I received a security clearance in order to perform my daily responsibilities in the office, which were primarily research-based and focused on China. I also got to participate in several State Department events on a variety of different topics, including working the State Departments first ever International Religious Freedom Ministerial.  My favorite part of my internship was getting to know the other people in my office. This internship allowed me to get firsthand exposure to different career paths and observe government work from the inside. I learned more about what day-to-day life is like as part of the Civil Service as a Foreign Service Officer.

My time in DC not only helped me hone several skills such as writing, critical thinking, and analysis; but it also provided me with valuable experience as I continue to determine my career path. This internship will additionally help me determine how I want to engage with important human rights issues going forward.

Danielle Norgren ’18 interns at The Carter Center

By Contributing Writer on January 9, 2018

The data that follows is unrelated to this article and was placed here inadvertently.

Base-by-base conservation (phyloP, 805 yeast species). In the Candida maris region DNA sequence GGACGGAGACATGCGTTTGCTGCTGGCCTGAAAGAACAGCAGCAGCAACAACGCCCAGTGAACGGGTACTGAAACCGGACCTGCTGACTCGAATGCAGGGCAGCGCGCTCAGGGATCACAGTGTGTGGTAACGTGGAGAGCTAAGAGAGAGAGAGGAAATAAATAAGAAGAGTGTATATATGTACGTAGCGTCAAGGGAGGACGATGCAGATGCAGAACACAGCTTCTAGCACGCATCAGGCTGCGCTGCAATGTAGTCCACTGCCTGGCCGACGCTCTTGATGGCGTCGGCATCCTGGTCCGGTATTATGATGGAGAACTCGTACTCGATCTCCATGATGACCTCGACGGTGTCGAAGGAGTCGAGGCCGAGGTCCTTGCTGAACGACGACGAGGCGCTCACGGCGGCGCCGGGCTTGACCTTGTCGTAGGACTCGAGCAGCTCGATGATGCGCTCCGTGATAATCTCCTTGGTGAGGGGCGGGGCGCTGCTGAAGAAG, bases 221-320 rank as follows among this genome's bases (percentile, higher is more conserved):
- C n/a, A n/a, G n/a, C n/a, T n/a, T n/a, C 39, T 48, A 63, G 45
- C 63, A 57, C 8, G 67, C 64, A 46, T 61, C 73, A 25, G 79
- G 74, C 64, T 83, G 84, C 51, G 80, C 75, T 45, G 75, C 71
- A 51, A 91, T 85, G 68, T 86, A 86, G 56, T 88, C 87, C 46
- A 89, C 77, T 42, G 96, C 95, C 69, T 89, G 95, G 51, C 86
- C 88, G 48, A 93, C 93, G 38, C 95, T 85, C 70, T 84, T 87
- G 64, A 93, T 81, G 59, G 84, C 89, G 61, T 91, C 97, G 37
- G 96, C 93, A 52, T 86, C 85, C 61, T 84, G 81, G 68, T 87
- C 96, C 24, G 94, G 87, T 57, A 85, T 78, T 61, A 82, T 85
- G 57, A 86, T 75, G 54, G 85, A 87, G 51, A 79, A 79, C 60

Danielle Norgren '18

I first became interested in the Carter Center after reading about Rosalynn Carter’s mental health initiative while researching the reduction of stigma pertaining to mental illness. An internship with the Democracy program at the Carter Center gave me the unique chance to combine my interests in policy, disability rights, and international standards. My internship focused on examining the gaps in international law pertaining to persons with disabilities, and how elections can be made more accessible so that persons with disabilities can gain representation in society. My tasks included writing policy briefings, updating online resources for persons with disabilities, and translating documents into French. One of the most rewarding projects I had was developing a quantitative analysis of election observers’ findings in order to establish a relationship between electoral integrity and election results. I now hope to continue this work by studying social policy in graduate school.